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When running ls -al, the beginning of the output starts with something like drwxrwxr-x In this string I understand the following:

  • d --> At the beginning of the string means directory
  • r --> Means read permissions
  • w --> Means Write permissions
  • x --> And the x means execute permissions


What I am confused about though, is why does the rwx repeat multiple times throughout this string drwxrwxr-x??? I believe it has something to do with current user permissions, group permissions, and something else.... Any advice or knowledge would be greatly appreciated...

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  • 3
    owner, group, others – guiverc Nov 16 '17 at 21:59
  • What is the environment others? – NerdOfCode Nov 16 '17 at 21:59
  • 2
    others means everyone else (not the owner, not in group) – guiverc Nov 16 '17 at 22:00
  • So in my particular case drwxrwxr-x, the other category only has read and execute permissions??? – NerdOfCode Nov 16 '17 at 22:03
  • yes, that is what it means. – Andrew Shum Nov 16 '17 at 22:04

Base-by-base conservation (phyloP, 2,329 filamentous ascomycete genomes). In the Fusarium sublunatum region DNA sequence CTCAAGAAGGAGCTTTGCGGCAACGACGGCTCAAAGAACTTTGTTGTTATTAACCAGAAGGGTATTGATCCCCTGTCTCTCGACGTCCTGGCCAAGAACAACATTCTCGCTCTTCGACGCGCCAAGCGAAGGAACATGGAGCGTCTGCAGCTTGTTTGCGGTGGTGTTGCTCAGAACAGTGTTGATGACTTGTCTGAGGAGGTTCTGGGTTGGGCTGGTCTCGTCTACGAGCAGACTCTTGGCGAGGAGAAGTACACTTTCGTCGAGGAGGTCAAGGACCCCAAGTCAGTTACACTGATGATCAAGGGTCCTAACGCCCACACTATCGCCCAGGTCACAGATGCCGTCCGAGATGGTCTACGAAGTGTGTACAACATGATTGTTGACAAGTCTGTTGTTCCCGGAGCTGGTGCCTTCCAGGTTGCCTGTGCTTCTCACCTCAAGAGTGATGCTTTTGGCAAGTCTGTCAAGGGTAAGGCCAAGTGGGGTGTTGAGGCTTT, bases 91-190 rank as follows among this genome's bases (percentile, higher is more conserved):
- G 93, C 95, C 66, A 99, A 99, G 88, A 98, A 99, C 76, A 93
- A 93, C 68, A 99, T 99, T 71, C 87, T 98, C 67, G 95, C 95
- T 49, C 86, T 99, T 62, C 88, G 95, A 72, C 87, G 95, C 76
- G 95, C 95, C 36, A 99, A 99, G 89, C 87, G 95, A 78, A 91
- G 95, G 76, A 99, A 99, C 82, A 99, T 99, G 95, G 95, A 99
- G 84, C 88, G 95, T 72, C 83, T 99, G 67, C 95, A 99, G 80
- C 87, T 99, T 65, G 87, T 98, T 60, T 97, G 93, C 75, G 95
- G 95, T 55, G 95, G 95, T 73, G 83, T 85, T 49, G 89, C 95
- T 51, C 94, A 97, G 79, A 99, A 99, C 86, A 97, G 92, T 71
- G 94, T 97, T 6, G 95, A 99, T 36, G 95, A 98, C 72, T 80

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You are correct. The first set pertains to the owner, the second to the owner group, and the third to everyone else. By default, each user has their own user group. When a user creates a file, they are set as the owner and their user group is set as the owner group. Note that these are set according to effective user. Therefore, if you create something while you have elevated privileges (ex. using sudo) the owner will be the user root and the owner group will be the group root. Users can be added to user groups and ownership can be changed using chown.


Some recognition for @guiverc who posted in the comments while I was writting my answer.

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  • So you're saying that if I created a file using touch the account I created the file with is the owner and they have their own user group? – NerdOfCode Nov 16 '17 at 22:05
  • yes, those are the default values for the owner and group. – Andrew Shum Nov 16 '17 at 22:06

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